By Joseph Arshawsky, J.D.
Peju Province Winery L.P. ("Peju Province") is precluded from re-litigating, in a trademark infringement lawsuit, the issue of the likelihood of confusion between the parties’ marks, as found by the Trademark Trial and Appeal Board (TTAB) in a prior opposition proceeding, the federal district court in New York City has ruled. In 2004, the TTAB adjudicated a trademark opposition between two vintners, Cesari S.R.L. and Peju Province, ultimately refusing to register Peju Province’s pending trademark application because its mark, LIANA, was likely to cause confusion with Cesari’s previously registered mark, LIANO. Peju Province persisted in using the refused mark, so Cesari filed an infringement suit. Cesari moved for partial summary judgment on whether Peju Province is—along with co-defendants Peju Partnership and Peju Corporation—precluded from re-litigating the likelihood of confusion. Because the issues in the current lawsuit were materially the same as those in the TTAB proceeding, the court granted the motion as to Peju Province, but not as to co-defendants Peju Province Corporation ("Peju Corporation") and Peju Family Operating Partnership, L.P. (Cesari S.R.L. v. Peju Province Winery L.P., December 11, 2017, Buchwald, N.).
USPTO proceedings. Cesari is an Italian winery based in San Pietro that produces wine bearing the mark LIANO, which Cesari applied for in International Class 33. The application was granted in January 2003. A month later, Peju Province filed its own application with the USPTO to register LIANA with respect to wines in International Class 33. Cesari opposed Peju Province’s application in an opposition proceeding before the TTAB. In July 2004, the TTAB agreed that Peju Province’s applied-for mark was likely to cause confusion with its own. The TTAB’s opinion noted that LIANO and LIANA were "almost identical": "The sole distinction between the two marks is the last letter, which is insufficient to distinguish the marks’ high degree of similarity." The goods were identical. The opposition was granted. Rather than appealing the TTAB decision, or even filing a new application for a narrower use, Peju Province simply continued using the LIANA mark, selling 460 cases since 2003. In March 2016, Peju Partnership submitted a new application to register LIANA. Cesari filed another opposition and this lawsuit for trademark infringement.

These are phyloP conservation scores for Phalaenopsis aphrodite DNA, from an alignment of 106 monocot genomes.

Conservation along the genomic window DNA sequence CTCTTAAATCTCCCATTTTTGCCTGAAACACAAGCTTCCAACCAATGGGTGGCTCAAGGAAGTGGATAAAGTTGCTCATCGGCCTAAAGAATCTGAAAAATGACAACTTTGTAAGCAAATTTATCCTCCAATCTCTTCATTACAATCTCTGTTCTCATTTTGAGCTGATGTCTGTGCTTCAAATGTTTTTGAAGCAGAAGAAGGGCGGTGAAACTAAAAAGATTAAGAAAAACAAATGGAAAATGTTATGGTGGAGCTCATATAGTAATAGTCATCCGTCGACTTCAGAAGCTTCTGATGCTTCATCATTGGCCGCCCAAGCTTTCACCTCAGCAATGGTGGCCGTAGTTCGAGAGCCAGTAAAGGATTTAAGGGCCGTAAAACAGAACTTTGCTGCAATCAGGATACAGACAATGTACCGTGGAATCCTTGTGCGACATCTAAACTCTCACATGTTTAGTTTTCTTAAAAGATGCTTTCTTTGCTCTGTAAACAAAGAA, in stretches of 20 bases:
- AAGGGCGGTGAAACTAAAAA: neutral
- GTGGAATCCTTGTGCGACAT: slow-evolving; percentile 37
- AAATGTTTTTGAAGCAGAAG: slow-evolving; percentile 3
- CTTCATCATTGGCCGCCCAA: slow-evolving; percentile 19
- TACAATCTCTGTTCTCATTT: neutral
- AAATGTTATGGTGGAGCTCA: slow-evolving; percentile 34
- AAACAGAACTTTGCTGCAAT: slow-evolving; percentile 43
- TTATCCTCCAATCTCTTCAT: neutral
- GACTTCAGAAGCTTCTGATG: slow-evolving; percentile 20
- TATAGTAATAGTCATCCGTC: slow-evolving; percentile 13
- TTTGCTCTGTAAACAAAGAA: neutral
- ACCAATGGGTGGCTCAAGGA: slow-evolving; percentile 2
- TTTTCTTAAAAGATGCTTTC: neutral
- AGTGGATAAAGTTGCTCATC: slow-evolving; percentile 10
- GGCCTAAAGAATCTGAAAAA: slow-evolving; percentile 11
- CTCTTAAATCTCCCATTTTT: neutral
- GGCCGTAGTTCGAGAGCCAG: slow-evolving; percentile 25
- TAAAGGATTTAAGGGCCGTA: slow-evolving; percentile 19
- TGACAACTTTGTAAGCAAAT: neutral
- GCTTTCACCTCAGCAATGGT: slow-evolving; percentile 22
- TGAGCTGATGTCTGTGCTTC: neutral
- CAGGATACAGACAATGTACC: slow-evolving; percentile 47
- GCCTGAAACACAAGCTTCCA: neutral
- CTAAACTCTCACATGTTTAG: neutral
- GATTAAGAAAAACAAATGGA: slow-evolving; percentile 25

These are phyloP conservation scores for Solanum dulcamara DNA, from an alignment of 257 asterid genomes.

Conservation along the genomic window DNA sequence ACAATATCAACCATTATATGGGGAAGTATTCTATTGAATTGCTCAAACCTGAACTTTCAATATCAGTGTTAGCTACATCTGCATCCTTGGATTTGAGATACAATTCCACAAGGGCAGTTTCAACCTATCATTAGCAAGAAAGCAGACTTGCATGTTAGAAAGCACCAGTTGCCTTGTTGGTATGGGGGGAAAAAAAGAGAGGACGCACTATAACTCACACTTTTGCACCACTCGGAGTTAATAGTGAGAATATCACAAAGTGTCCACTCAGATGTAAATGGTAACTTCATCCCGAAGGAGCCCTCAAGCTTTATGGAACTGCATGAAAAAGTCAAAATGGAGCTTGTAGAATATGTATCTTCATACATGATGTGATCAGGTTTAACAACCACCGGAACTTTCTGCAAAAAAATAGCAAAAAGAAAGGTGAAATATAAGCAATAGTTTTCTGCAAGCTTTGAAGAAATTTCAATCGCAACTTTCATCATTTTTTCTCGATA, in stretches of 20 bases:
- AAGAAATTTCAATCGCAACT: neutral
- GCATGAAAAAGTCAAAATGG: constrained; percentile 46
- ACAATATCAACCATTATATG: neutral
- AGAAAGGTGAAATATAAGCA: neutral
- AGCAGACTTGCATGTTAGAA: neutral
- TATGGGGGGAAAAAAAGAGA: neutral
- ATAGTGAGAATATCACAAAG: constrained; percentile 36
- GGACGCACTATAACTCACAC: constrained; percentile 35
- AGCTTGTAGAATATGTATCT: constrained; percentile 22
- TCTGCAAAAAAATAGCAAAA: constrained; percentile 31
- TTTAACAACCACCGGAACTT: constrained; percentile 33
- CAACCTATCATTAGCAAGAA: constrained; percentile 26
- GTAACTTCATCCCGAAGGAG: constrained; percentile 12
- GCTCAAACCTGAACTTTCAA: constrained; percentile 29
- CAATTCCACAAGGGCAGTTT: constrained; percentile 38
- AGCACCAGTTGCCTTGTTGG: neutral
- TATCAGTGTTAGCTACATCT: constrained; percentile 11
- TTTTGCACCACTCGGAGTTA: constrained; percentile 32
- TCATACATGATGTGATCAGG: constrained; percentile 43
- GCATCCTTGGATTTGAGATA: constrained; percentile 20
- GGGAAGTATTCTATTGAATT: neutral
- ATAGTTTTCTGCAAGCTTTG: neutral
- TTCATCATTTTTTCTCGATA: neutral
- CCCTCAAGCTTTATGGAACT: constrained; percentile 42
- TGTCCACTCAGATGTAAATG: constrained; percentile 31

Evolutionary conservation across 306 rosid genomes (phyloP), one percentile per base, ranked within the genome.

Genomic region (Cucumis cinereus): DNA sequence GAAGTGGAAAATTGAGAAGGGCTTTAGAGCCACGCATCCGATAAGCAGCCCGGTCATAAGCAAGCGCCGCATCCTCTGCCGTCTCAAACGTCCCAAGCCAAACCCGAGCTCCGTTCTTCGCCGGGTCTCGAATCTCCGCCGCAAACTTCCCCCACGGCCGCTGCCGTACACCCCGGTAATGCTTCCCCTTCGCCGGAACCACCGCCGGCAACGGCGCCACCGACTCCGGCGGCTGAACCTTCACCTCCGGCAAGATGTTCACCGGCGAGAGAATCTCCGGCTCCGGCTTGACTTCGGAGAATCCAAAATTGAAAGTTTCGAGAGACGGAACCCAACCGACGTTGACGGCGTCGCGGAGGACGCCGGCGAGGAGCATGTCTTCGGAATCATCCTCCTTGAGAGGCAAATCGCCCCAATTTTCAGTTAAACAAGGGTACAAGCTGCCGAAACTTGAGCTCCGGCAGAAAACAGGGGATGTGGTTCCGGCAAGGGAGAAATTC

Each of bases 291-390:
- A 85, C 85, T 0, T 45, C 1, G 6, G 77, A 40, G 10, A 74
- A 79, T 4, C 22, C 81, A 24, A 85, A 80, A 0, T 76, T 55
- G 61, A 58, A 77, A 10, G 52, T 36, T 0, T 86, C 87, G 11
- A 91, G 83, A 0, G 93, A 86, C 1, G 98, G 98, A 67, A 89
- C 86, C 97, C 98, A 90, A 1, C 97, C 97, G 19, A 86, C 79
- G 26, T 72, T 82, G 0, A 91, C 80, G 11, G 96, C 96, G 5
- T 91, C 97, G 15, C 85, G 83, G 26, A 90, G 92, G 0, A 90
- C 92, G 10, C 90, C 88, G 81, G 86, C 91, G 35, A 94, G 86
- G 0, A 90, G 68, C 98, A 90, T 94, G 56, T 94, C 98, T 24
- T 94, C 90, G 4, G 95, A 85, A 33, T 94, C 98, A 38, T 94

Issue preclusion. On the issue of collateral estoppel, the parties dispute centers on two of the factors: (1) whether "the issues in both proceedings are identical" and (2) whether "there was a full and fair opportunity for litigation in the prior proceeding. The U.S. Supreme Court recently addressed the issue and found that issue preclusion should apply to TTAB determinations where the usages adjudicated by the TTAB are materially the same.
Identity of issues. The parties continue to each use their mark in ways that are materially the same as the usages adjudicated by the TTAB. Both parties registered their marks in International Class 33. Peju Province argued that their actual marketplace was unique and different from that which the TTAB adjudicated, as it was more "sophisticated." But the TTAB must presume that the goods move through all reasonable trade channels for such goods to all usual classes of consumers for such goods. "Because defendants have not offered any evidence that LIANA is used with respect to goods other than wines (bicycles or soda, for instance), there are no ‘non-disclosed’ usages that might necessitate a successive adjudication."
Full and fair opportunity to litigate. The TTAB converted Cesari’s motion for judgment on the pleadings into one for summary judgment, without prior notice, because Cesari had attached a copy of its trademark registration to its motion. Peju Province did not suffer any prejudice because the TTAB could have also taken judicial notice of a public record of the PTO. Moreover, Peju Province failed to pursue any recourse it had to appeal this alleged error. Instead, it just ignored the order and produced wines with the refused mark. Accordingly, Peju Province cannot re-litigate the likelihood of confusion finding against it.
Non-party preclusion. Peju Corporation and Peju Partnership were not parties to the TTAB proceedings. The record was not sufficiently developed as to the control that Peju Province exercised over the other entities. Finally, issue preclusion as to these two entities may be academic. The court denied the motion without prejudice as to these entities.
The case is No. 1:17-cv-00873-NRB.
Attorneys: Valeria Calafiore Healy (Healy LLC) for Cesari S.R.L. Jennifer L. Taylor (Morrison & Foerster LLP) for Peju Province Winery L.P.
Companies: Cesari S.R.L; Peju Province Winery L.P.
MainStory: TopStory Trademark NewYorkNews
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